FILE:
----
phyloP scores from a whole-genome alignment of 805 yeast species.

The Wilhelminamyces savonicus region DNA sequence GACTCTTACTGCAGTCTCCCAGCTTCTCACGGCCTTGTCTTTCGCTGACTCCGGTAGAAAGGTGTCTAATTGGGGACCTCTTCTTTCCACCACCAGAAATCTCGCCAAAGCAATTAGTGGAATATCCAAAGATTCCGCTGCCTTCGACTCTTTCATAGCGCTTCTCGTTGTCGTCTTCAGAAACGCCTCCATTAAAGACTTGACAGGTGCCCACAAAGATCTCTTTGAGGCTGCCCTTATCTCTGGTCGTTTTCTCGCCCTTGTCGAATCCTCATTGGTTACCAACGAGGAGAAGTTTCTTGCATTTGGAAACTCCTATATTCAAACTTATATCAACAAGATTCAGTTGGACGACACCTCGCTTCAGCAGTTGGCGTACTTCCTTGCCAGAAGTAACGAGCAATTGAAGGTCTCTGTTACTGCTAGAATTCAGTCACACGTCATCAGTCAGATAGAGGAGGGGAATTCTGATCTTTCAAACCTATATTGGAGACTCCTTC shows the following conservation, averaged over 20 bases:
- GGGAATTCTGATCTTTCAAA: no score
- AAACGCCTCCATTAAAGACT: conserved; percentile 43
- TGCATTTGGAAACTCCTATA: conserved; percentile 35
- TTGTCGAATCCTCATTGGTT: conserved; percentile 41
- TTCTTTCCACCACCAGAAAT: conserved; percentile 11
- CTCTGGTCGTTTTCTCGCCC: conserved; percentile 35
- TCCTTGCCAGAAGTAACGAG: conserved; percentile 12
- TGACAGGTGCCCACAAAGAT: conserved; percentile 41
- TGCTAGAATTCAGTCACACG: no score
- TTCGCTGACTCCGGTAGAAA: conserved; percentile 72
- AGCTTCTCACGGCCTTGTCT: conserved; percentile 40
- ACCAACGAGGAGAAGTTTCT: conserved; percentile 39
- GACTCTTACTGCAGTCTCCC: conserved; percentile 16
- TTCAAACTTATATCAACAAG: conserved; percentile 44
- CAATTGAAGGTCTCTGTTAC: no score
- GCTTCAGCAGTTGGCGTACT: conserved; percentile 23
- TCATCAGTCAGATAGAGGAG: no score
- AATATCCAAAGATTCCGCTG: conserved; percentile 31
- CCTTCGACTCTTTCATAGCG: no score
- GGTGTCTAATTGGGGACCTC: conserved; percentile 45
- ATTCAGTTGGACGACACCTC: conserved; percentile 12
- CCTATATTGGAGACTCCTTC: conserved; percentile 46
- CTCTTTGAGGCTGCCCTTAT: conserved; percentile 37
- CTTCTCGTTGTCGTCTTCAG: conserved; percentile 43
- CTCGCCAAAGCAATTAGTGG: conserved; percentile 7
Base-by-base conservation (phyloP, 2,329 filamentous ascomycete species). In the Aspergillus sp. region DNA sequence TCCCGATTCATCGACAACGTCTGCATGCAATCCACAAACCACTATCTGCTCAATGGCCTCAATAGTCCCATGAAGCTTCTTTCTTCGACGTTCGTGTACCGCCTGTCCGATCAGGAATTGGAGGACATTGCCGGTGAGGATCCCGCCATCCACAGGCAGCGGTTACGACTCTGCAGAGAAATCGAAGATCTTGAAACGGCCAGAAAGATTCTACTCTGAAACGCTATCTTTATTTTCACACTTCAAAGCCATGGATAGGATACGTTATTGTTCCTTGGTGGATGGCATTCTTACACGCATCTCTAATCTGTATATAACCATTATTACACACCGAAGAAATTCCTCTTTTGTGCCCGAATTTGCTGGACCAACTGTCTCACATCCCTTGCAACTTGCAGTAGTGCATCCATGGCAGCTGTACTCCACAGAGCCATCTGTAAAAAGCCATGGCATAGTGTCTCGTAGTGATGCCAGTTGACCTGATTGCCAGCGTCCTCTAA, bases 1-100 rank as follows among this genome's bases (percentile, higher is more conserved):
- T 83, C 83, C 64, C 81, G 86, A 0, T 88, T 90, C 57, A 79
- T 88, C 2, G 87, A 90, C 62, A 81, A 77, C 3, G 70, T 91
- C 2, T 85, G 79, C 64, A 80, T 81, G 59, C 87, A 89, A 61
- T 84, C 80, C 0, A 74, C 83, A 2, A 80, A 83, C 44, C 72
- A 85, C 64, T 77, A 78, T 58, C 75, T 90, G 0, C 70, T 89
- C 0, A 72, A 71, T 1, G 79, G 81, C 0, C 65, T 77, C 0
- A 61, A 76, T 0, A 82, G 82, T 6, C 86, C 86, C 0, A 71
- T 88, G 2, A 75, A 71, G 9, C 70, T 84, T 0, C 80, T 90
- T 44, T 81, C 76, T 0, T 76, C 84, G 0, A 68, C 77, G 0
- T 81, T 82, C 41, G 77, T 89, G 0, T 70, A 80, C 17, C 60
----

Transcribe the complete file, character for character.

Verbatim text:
phyloP scores from a whole-genome alignment of 805 yeast species.

The Wilhelminamyces savonicus region DNA sequence GACTCTTACTGCAGTCTCCCAGCTTCTCACGGCCTTGTCTTTCGCTGACTCCGGTAGAAAGGTGTCTAATTGGGGACCTCTTCTTTCCACCACCAGAAATCTCGCCAAAGCAATTAGTGGAATATCCAAAGATTCCGCTGCCTTCGACTCTTTCATAGCGCTTCTCGTTGTCGTCTTCAGAAACGCCTCCATTAAAGACTTGACAGGTGCCCACAAAGATCTCTTTGAGGCTGCCCTTATCTCTGGTCGTTTTCTCGCCCTTGTCGAATCCTCATTGGTTACCAACGAGGAGAAGTTTCTTGCATTTGGAAACTCCTATATTCAAACTTATATCAACAAGATTCAGTTGGACGACACCTCGCTTCAGCAGTTGGCGTACTTCCTTGCCAGAAGTAACGAGCAATTGAAGGTCTCTGTTACTGCTAGAATTCAGTCACACGTCATCAGTCAGATAGAGGAGGGGAATTCTGATCTTTCAAACCTATATTGGAGACTCCTTC shows the following conservation, averaged over 20 bases:
- GGGAATTCTGATCTTTCAAA: no score
- AAACGCCTCCATTAAAGACT: conserved; percentile 43
- TGCATTTGGAAACTCCTATA: conserved; percentile 35
- TTGTCGAATCCTCATTGGTT: conserved; percentile 41
- TTCTTTCCACCACCAGAAAT: conserved; percentile 11
- CTCTGGTCGTTTTCTCGCCC: conserved; percentile 35
- TCCTTGCCAGAAGTAACGAG: conserved; percentile 12
- TGACAGGTGCCCACAAAGAT: conserved; percentile 41
- TGCTAGAATTCAGTCACACG: no score
- TTCGCTGACTCCGGTAGAAA: conserved; percentile 72
- AGCTTCTCACGGCCTTGTCT: conserved; percentile 40
- ACCAACGAGGAGAAGTTTCT: conserved; percentile 39
- GACTCTTACTGCAGTCTCCC: conserved; percentile 16
- TTCAAACTTATATCAACAAG: conserved; percentile 44
- CAATTGAAGGTCTCTGTTAC: no score
- GCTTCAGCAGTTGGCGTACT: conserved; percentile 23
- TCATCAGTCAGATAGAGGAG: no score
- AATATCCAAAGATTCCGCTG: conserved; percentile 31
- CCTTCGACTCTTTCATAGCG: no score
- GGTGTCTAATTGGGGACCTC: conserved; percentile 45
- ATTCAGTTGGACGACACCTC: conserved; percentile 12
- CCTATATTGGAGACTCCTTC: conserved; percentile 46
- CTCTTTGAGGCTGCCCTTAT: conserved; percentile 37
- CTTCTCGTTGTCGTCTTCAG: conserved; percentile 43
- CTCGCCAAAGCAATTAGTGG: conserved; percentile 7
Base-by-base conservation (phyloP, 2,329 filamentous ascomycete species). In the Aspergillus sp. region DNA sequence TCCCGATTCATCGACAACGTCTGCATGCAATCCACAAACCACTATCTGCTCAATGGCCTCAATAGTCCCATGAAGCTTCTTTCTTCGACGTTCGTGTACCGCCTGTCCGATCAGGAATTGGAGGACATTGCCGGTGAGGATCCCGCCATCCACAGGCAGCGGTTACGACTCTGCAGAGAAATCGAAGATCTTGAAACGGCCAGAAAGATTCTACTCTGAAACGCTATCTTTATTTTCACACTTCAAAGCCATGGATAGGATACGTTATTGTTCCTTGGTGGATGGCATTCTTACACGCATCTCTAATCTGTATATAACCATTATTACACACCGAAGAAATTCCTCTTTTGTGCCCGAATTTGCTGGACCAACTGTCTCACATCCCTTGCAACTTGCAGTAGTGCATCCATGGCAGCTGTACTCCACAGAGCCATCTGTAAAAAGCCATGGCATAGTGTCTCGTAGTGATGCCAGTTGACCTGATTGCCAGCGTCCTCTAA, bases 1-100 rank as follows among this genome's bases (percentile, higher is more conserved):
- T 83, C 83, C 64, C 81, G 86, A 0, T 88, T 90, C 57, A 79
- T 88, C 2, G 87, A 90, C 62, A 81, A 77, C 3, G 70, T 91
- C 2, T 85, G 79, C 64, A 80, T 81, G 59, C 87, A 89, A 61
- T 84, C 80, C 0, A 74, C 83, A 2, A 80, A 83, C 44, C 72
- A 85, C 64, T 77, A 78, T 58, C 75, T 90, G 0, C 70, T 89
- C 0, A 72, A 71, T 1, G 79, G 81, C 0, C 65, T 77, C 0
- A 61, A 76, T 0, A 82, G 82, T 6, C 86, C 86, C 0, A 71
- T 88, G 2, A 75, A 71, G 9, C 70, T 84, T 0, C 80, T 90
- T 44, T 81, C 76, T 0, T 76, C 84, G 0, A 68, C 77, G 0
- T 81, T 82, C 41, G 77, T 89, G 0, T 70, A 80, C 17, C 60